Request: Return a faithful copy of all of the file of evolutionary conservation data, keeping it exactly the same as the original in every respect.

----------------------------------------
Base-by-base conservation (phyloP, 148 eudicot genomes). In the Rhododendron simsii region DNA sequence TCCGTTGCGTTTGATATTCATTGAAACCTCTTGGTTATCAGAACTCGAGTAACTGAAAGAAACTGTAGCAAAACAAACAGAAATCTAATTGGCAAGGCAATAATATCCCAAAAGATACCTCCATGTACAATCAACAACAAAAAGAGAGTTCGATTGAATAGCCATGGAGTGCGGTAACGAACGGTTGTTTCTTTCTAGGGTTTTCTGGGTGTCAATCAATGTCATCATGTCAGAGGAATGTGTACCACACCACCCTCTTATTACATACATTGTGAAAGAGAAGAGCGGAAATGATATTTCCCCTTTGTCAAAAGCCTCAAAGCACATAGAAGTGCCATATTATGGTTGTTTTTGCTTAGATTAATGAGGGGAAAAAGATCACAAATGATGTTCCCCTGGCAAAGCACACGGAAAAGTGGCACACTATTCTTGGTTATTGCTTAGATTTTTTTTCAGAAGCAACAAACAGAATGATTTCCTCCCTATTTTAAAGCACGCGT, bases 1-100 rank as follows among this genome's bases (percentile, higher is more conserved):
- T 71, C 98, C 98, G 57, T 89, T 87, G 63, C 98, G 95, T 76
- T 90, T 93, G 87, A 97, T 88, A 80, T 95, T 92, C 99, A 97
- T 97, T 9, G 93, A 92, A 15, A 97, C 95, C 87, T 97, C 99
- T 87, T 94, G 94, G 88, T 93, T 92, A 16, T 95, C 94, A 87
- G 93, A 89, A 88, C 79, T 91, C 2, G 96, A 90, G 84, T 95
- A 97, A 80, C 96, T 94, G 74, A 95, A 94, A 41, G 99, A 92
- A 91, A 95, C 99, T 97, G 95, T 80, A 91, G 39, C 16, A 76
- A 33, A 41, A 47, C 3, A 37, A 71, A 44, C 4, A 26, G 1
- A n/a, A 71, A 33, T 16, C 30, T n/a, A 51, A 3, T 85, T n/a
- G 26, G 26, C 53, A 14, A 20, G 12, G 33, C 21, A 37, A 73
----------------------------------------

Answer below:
Base-by-base conservation (phyloP, 148 eudicot genomes). In the Rhododendron simsii region DNA sequence TCCGTTGCGTTTGATATTCATTGAAACCTCTTGGTTATCAGAACTCGAGTAACTGAAAGAAACTGTAGCAAAACAAACAGAAATCTAATTGGCAAGGCAATAATATCCCAAAAGATACCTCCATGTACAATCAACAACAAAAAGAGAGTTCGATTGAATAGCCATGGAGTGCGGTAACGAACGGTTGTTTCTTTCTAGGGTTTTCTGGGTGTCAATCAATGTCATCATGTCAGAGGAATGTGTACCACACCACCCTCTTATTACATACATTGTGAAAGAGAAGAGCGGAAATGATATTTCCCCTTTGTCAAAAGCCTCAAAGCACATAGAAGTGCCATATTATGGTTGTTTTTGCTTAGATTAATGAGGGGAAAAAGATCACAAATGATGTTCCCCTGGCAAAGCACACGGAAAAGTGGCACACTATTCTTGGTTATTGCTTAGATTTTTTTTCAGAAGCAACAAACAGAATGATTTCCTCCCTATTTTAAAGCACGCGT, bases 1-100 rank as follows among this genome's bases (percentile, higher is more conserved):
- T 71, C 98, C 98, G 57, T 89, T 87, G 63, C 98, G 95, T 76
- T 90, T 93, G 87, A 97, T 88, A 80, T 95, T 92, C 99, A 97
- T 97, T 9, G 93, A 92, A 15, A 97, C 95, C 87, T 97, C 99
- T 87, T 94, G 94, G 88, T 93, T 92, A 16, T 95, C 94, A 87
- G 93, A 89, A 88, C 79, T 91, C 2, G 96, A 90, G 84, T 95
- A 97, A 80, C 96, T 94, G 74, A 95, A 94, A 41, G 99, A 92
- A 91, A 95, C 99, T 97, G 95, T 80, A 91, G 39, C 16, A 76
- A 33, A 41, A 47, C 3, A 37, A 71, A 44, C 4, A 26, G 1
- A n/a, A 71, A 33, T 16, C 30, T n/a, A 51, A 3, T 85, T n/a
- G 26, G 26, C 53, A 14, A 20, G 12, G 33, C 21, A 37, A 73